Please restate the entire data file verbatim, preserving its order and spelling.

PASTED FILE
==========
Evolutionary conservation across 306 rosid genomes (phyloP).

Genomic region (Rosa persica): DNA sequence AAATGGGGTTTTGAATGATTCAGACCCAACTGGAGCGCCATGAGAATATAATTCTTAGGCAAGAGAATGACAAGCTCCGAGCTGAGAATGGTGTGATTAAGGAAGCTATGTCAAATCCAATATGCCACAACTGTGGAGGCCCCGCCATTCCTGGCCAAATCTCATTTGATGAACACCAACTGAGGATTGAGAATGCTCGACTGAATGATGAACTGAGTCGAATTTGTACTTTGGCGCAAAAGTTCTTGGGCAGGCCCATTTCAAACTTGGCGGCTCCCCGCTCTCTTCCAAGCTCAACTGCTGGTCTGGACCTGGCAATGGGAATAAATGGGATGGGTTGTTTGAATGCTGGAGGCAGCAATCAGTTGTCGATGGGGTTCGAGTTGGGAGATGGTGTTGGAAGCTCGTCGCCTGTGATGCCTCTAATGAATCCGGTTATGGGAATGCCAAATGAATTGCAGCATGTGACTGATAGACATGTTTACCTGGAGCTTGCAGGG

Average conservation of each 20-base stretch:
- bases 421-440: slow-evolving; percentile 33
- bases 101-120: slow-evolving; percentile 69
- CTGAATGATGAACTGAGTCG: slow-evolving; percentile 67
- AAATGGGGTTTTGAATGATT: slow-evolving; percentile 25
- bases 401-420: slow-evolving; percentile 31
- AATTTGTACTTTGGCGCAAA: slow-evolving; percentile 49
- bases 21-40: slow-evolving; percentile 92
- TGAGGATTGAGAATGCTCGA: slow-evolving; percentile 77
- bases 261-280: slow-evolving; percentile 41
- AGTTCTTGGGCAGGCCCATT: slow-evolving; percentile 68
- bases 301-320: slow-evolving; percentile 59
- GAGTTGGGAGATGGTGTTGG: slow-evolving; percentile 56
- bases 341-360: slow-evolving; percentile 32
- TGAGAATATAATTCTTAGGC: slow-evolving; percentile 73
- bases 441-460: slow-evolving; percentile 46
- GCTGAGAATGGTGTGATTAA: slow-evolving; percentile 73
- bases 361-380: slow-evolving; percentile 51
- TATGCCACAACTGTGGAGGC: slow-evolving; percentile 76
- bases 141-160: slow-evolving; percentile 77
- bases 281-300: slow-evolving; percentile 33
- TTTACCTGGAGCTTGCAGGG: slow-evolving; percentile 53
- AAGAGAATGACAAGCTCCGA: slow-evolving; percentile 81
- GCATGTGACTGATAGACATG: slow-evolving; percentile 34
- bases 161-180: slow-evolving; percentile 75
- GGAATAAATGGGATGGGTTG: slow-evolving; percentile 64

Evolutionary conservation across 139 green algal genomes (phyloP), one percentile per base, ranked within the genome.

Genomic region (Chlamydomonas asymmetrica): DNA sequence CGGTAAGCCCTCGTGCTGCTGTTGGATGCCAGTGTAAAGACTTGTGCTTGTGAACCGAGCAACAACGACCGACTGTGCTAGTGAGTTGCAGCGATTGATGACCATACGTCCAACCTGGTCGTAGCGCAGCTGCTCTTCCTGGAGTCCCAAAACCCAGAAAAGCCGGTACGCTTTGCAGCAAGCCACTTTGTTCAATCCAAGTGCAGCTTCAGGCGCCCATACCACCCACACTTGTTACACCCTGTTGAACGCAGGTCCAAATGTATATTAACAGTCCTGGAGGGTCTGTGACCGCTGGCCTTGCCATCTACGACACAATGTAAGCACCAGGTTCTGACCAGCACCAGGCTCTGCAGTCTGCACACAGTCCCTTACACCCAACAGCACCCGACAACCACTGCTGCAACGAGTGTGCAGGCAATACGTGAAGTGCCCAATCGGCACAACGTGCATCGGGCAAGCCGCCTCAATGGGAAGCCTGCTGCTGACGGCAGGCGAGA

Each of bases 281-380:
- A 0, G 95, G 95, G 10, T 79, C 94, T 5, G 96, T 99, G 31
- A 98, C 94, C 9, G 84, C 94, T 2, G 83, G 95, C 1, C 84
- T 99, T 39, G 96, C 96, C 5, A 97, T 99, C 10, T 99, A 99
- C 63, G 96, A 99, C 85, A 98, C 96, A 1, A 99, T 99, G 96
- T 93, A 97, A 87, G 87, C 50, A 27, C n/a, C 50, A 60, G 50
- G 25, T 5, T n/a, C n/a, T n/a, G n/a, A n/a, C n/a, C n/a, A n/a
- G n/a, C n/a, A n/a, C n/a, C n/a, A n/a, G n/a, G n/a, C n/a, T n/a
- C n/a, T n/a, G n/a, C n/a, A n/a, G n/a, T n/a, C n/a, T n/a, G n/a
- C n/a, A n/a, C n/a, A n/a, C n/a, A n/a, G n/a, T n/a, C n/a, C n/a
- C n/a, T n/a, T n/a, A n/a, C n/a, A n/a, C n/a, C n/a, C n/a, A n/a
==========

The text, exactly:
Evolutionary conservation across 306 rosid genomes (phyloP).

Genomic region (Rosa persica): DNA sequence AAATGGGGTTTTGAATGATTCAGACCCAACTGGAGCGCCATGAGAATATAATTCTTAGGCAAGAGAATGACAAGCTCCGAGCTGAGAATGGTGTGATTAAGGAAGCTATGTCAAATCCAATATGCCACAACTGTGGAGGCCCCGCCATTCCTGGCCAAATCTCATTTGATGAACACCAACTGAGGATTGAGAATGCTCGACTGAATGATGAACTGAGTCGAATTTGTACTTTGGCGCAAAAGTTCTTGGGCAGGCCCATTTCAAACTTGGCGGCTCCCCGCTCTCTTCCAAGCTCAACTGCTGGTCTGGACCTGGCAATGGGAATAAATGGGATGGGTTGTTTGAATGCTGGAGGCAGCAATCAGTTGTCGATGGGGTTCGAGTTGGGAGATGGTGTTGGAAGCTCGTCGCCTGTGATGCCTCTAATGAATCCGGTTATGGGAATGCCAAATGAATTGCAGCATGTGACTGATAGACATGTTTACCTGGAGCTTGCAGGG

Average conservation of each 20-base stretch:
- bases 421-440: slow-evolving; percentile 33
- bases 101-120: slow-evolving; percentile 69
- CTGAATGATGAACTGAGTCG: slow-evolving; percentile 67
- AAATGGGGTTTTGAATGATT: slow-evolving; percentile 25
- bases 401-420: slow-evolving; percentile 31
- AATTTGTACTTTGGCGCAAA: slow-evolving; percentile 49
- bases 21-40: slow-evolving; percentile 92
- TGAGGATTGAGAATGCTCGA: slow-evolving; percentile 77
- bases 261-280: slow-evolving; percentile 41
- AGTTCTTGGGCAGGCCCATT: slow-evolving; percentile 68
- bases 301-320: slow-evolving; percentile 59
- GAGTTGGGAGATGGTGTTGG: slow-evolving; percentile 56
- bases 341-360: slow-evolving; percentile 32
- TGAGAATATAATTCTTAGGC: slow-evolving; percentile 73
- bases 441-460: slow-evolving; percentile 46
- GCTGAGAATGGTGTGATTAA: slow-evolving; percentile 73
- bases 361-380: slow-evolving; percentile 51
- TATGCCACAACTGTGGAGGC: slow-evolving; percentile 76
- bases 141-160: slow-evolving; percentile 77
- bases 281-300: slow-evolving; percentile 33
- TTTACCTGGAGCTTGCAGGG: slow-evolving; percentile 53
- AAGAGAATGACAAGCTCCGA: slow-evolving; percentile 81
- GCATGTGACTGATAGACATG: slow-evolving; percentile 34
- bases 161-180: slow-evolving; percentile 75
- GGAATAAATGGGATGGGTTG: slow-evolving; percentile 64

Evolutionary conservation across 139 green algal genomes (phyloP), one percentile per base, ranked within the genome.

Genomic region (Chlamydomonas asymmetrica): DNA sequence CGGTAAGCCCTCGTGCTGCTGTTGGATGCCAGTGTAAAGACTTGTGCTTGTGAACCGAGCAACAACGACCGACTGTGCTAGTGAGTTGCAGCGATTGATGACCATACGTCCAACCTGGTCGTAGCGCAGCTGCTCTTCCTGGAGTCCCAAAACCCAGAAAAGCCGGTACGCTTTGCAGCAAGCCACTTTGTTCAATCCAAGTGCAGCTTCAGGCGCCCATACCACCCACACTTGTTACACCCTGTTGAACGCAGGTCCAAATGTATATTAACAGTCCTGGAGGGTCTGTGACCGCTGGCCTTGCCATCTACGACACAATGTAAGCACCAGGTTCTGACCAGCACCAGGCTCTGCAGTCTGCACACAGTCCCTTACACCCAACAGCACCCGACAACCACTGCTGCAACGAGTGTGCAGGCAATACGTGAAGTGCCCAATCGGCACAACGTGCATCGGGCAAGCCGCCTCAATGGGAAGCCTGCTGCTGACGGCAGGCGAGA

Each of bases 281-380:
- A 0, G 95, G 95, G 10, T 79, C 94, T 5, G 96, T 99, G 31
- A 98, C 94, C 9, G 84, C 94, T 2, G 83, G 95, C 1, C 84
- T 99, T 39, G 96, C 96, C 5, A 97, T 99, C 10, T 99, A 99
- C 63, G 96, A 99, C 85, A 98, C 96, A 1, A 99, T 99, G 96
- T 93, A 97, A 87, G 87, C 50, A 27, C n/a, C 50, A 60, G 50
- G 25, T 5, T n/a, C n/a, T n/a, G n/a, A n/a, C n/a, C n/a, A n/a
- G n/a, C n/a, A n/a, C n/a, C n/a, A n/a, G n/a, G n/a, C n/a, T n/a
- C n/a, T n/a, G n/a, C n/a, A n/a, G n/a, T n/a, C n/a, T n/a, G n/a
- C n/a, A n/a, C n/a, A n/a, C n/a, A n/a, G n/a, T n/a, C n/a, C n/a
- C n/a, T n/a, T n/a, A n/a, C n/a, A n/a, C n/a, C n/a, C n/a, A n/a